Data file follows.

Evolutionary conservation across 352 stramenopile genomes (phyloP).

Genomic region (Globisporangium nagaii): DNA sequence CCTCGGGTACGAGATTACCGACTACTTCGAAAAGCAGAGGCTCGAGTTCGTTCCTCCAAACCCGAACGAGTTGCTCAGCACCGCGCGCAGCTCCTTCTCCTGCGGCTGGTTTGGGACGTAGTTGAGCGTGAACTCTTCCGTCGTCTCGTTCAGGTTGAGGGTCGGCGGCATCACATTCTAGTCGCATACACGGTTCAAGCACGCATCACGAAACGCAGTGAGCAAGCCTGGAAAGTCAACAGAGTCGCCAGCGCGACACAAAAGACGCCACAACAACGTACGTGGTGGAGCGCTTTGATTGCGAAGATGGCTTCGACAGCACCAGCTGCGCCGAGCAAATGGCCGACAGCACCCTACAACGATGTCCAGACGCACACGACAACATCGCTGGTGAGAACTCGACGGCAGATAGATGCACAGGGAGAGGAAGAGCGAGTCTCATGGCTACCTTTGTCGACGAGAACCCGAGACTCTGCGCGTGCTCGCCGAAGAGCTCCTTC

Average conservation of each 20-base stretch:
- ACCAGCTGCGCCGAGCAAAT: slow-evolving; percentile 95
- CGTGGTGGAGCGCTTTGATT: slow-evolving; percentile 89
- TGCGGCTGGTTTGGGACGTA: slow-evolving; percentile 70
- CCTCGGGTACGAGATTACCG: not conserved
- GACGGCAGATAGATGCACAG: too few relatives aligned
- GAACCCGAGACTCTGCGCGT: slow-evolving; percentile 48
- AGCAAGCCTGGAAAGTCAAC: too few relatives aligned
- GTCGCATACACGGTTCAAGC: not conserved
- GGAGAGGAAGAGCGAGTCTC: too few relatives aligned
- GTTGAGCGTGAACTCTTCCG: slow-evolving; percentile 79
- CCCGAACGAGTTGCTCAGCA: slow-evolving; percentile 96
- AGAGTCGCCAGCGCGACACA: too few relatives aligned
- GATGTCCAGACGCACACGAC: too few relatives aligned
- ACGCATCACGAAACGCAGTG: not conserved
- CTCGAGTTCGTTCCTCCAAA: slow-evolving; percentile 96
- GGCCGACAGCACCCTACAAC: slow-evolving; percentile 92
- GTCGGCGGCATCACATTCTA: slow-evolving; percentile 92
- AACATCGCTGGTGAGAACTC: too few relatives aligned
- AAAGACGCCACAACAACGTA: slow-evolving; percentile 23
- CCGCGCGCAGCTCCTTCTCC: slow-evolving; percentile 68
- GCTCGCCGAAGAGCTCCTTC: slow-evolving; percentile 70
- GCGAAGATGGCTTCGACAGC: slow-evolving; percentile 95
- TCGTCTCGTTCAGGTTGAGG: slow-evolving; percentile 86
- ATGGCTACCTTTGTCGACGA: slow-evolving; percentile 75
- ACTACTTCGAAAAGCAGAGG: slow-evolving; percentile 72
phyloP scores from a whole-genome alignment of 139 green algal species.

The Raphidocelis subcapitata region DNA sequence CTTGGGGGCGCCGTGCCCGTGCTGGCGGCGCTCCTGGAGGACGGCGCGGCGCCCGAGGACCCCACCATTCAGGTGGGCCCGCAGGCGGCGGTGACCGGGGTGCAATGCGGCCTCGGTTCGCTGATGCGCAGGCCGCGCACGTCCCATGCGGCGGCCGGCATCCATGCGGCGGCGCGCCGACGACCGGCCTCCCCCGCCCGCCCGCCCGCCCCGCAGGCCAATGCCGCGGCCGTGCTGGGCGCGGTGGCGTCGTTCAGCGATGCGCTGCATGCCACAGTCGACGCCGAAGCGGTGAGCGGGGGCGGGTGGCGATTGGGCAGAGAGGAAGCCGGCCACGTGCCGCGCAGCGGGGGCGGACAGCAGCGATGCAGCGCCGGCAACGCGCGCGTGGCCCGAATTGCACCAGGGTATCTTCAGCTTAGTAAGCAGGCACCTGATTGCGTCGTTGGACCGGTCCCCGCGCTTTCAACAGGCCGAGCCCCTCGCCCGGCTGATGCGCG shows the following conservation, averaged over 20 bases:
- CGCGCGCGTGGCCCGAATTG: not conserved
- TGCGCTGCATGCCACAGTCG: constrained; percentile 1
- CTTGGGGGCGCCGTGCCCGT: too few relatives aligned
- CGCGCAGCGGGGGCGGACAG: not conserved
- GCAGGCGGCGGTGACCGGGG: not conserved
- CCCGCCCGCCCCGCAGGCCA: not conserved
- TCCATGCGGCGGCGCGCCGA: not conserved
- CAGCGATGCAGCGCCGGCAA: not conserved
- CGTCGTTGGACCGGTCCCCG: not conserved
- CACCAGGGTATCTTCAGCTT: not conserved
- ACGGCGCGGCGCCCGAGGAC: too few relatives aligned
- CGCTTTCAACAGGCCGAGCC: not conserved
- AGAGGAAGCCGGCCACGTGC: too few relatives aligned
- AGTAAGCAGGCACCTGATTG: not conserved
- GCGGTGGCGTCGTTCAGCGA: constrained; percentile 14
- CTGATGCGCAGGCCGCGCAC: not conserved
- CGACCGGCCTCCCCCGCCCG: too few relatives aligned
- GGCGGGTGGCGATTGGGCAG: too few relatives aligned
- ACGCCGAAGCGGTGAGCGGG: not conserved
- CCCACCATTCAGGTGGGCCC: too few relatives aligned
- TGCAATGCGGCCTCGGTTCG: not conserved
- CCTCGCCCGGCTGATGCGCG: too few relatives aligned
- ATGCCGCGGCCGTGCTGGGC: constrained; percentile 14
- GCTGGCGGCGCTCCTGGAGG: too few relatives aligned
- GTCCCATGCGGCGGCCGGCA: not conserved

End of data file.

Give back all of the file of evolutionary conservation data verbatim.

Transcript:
Evolutionary conservation across 352 stramenopile genomes (phyloP).

Genomic region (Globisporangium nagaii): DNA sequence CCTCGGGTACGAGATTACCGACTACTTCGAAAAGCAGAGGCTCGAGTTCGTTCCTCCAAACCCGAACGAGTTGCTCAGCACCGCGCGCAGCTCCTTCTCCTGCGGCTGGTTTGGGACGTAGTTGAGCGTGAACTCTTCCGTCGTCTCGTTCAGGTTGAGGGTCGGCGGCATCACATTCTAGTCGCATACACGGTTCAAGCACGCATCACGAAACGCAGTGAGCAAGCCTGGAAAGTCAACAGAGTCGCCAGCGCGACACAAAAGACGCCACAACAACGTACGTGGTGGAGCGCTTTGATTGCGAAGATGGCTTCGACAGCACCAGCTGCGCCGAGCAAATGGCCGACAGCACCCTACAACGATGTCCAGACGCACACGACAACATCGCTGGTGAGAACTCGACGGCAGATAGATGCACAGGGAGAGGAAGAGCGAGTCTCATGGCTACCTTTGTCGACGAGAACCCGAGACTCTGCGCGTGCTCGCCGAAGAGCTCCTTC

Average conservation of each 20-base stretch:
- ACCAGCTGCGCCGAGCAAAT: slow-evolving; percentile 95
- CGTGGTGGAGCGCTTTGATT: slow-evolving; percentile 89
- TGCGGCTGGTTTGGGACGTA: slow-evolving; percentile 70
- CCTCGGGTACGAGATTACCG: not conserved
- GACGGCAGATAGATGCACAG: too few relatives aligned
- GAACCCGAGACTCTGCGCGT: slow-evolving; percentile 48
- AGCAAGCCTGGAAAGTCAAC: too few relatives aligned
- GTCGCATACACGGTTCAAGC: not conserved
- GGAGAGGAAGAGCGAGTCTC: too few relatives aligned
- GTTGAGCGTGAACTCTTCCG: slow-evolving; percentile 79
- CCCGAACGAGTTGCTCAGCA: slow-evolving; percentile 96
- AGAGTCGCCAGCGCGACACA: too few relatives aligned
- GATGTCCAGACGCACACGAC: too few relatives aligned
- ACGCATCACGAAACGCAGTG: not conserved
- CTCGAGTTCGTTCCTCCAAA: slow-evolving; percentile 96
- GGCCGACAGCACCCTACAAC: slow-evolving; percentile 92
- GTCGGCGGCATCACATTCTA: slow-evolving; percentile 92
- AACATCGCTGGTGAGAACTC: too few relatives aligned
- AAAGACGCCACAACAACGTA: slow-evolving; percentile 23
- CCGCGCGCAGCTCCTTCTCC: slow-evolving; percentile 68
- GCTCGCCGAAGAGCTCCTTC: slow-evolving; percentile 70
- GCGAAGATGGCTTCGACAGC: slow-evolving; percentile 95
- TCGTCTCGTTCAGGTTGAGG: slow-evolving; percentile 86
- ATGGCTACCTTTGTCGACGA: slow-evolving; percentile 75
- ACTACTTCGAAAAGCAGAGG: slow-evolving; percentile 72
phyloP scores from a whole-genome alignment of 139 green algal species.

The Raphidocelis subcapitata region DNA sequence CTTGGGGGCGCCGTGCCCGTGCTGGCGGCGCTCCTGGAGGACGGCGCGGCGCCCGAGGACCCCACCATTCAGGTGGGCCCGCAGGCGGCGGTGACCGGGGTGCAATGCGGCCTCGGTTCGCTGATGCGCAGGCCGCGCACGTCCCATGCGGCGGCCGGCATCCATGCGGCGGCGCGCCGACGACCGGCCTCCCCCGCCCGCCCGCCCGCCCCGCAGGCCAATGCCGCGGCCGTGCTGGGCGCGGTGGCGTCGTTCAGCGATGCGCTGCATGCCACAGTCGACGCCGAAGCGGTGAGCGGGGGCGGGTGGCGATTGGGCAGAGAGGAAGCCGGCCACGTGCCGCGCAGCGGGGGCGGACAGCAGCGATGCAGCGCCGGCAACGCGCGCGTGGCCCGAATTGCACCAGGGTATCTTCAGCTTAGTAAGCAGGCACCTGATTGCGTCGTTGGACCGGTCCCCGCGCTTTCAACAGGCCGAGCCCCTCGCCCGGCTGATGCGCG shows the following conservation, averaged over 20 bases:
- CGCGCGCGTGGCCCGAATTG: not conserved
- TGCGCTGCATGCCACAGTCG: constrained; percentile 1
- CTTGGGGGCGCCGTGCCCGT: too few relatives aligned
- CGCGCAGCGGGGGCGGACAG: not conserved
- GCAGGCGGCGGTGACCGGGG: not conserved
- CCCGCCCGCCCCGCAGGCCA: not conserved
- TCCATGCGGCGGCGCGCCGA: not conserved
- CAGCGATGCAGCGCCGGCAA: not conserved
- CGTCGTTGGACCGGTCCCCG: not conserved
- CACCAGGGTATCTTCAGCTT: not conserved
- ACGGCGCGGCGCCCGAGGAC: too few relatives aligned
- CGCTTTCAACAGGCCGAGCC: not conserved
- AGAGGAAGCCGGCCACGTGC: too few relatives aligned
- AGTAAGCAGGCACCTGATTG: not conserved
- GCGGTGGCGTCGTTCAGCGA: constrained; percentile 14
- CTGATGCGCAGGCCGCGCAC: not conserved
- CGACCGGCCTCCCCCGCCCG: too few relatives aligned
- GGCGGGTGGCGATTGGGCAG: too few relatives aligned
- ACGCCGAAGCGGTGAGCGGG: not conserved
- CCCACCATTCAGGTGGGCCC: too few relatives aligned
- TGCAATGCGGCCTCGGTTCG: not conserved
- CCTCGCCCGGCTGATGCGCG: too few relatives aligned
- ATGCCGCGGCCGTGCTGGGC: constrained; percentile 14
- GCTGGCGGCGCTCCTGGAGG: too few relatives aligned
- GTCCCATGCGGCGGCCGGCA: not conserved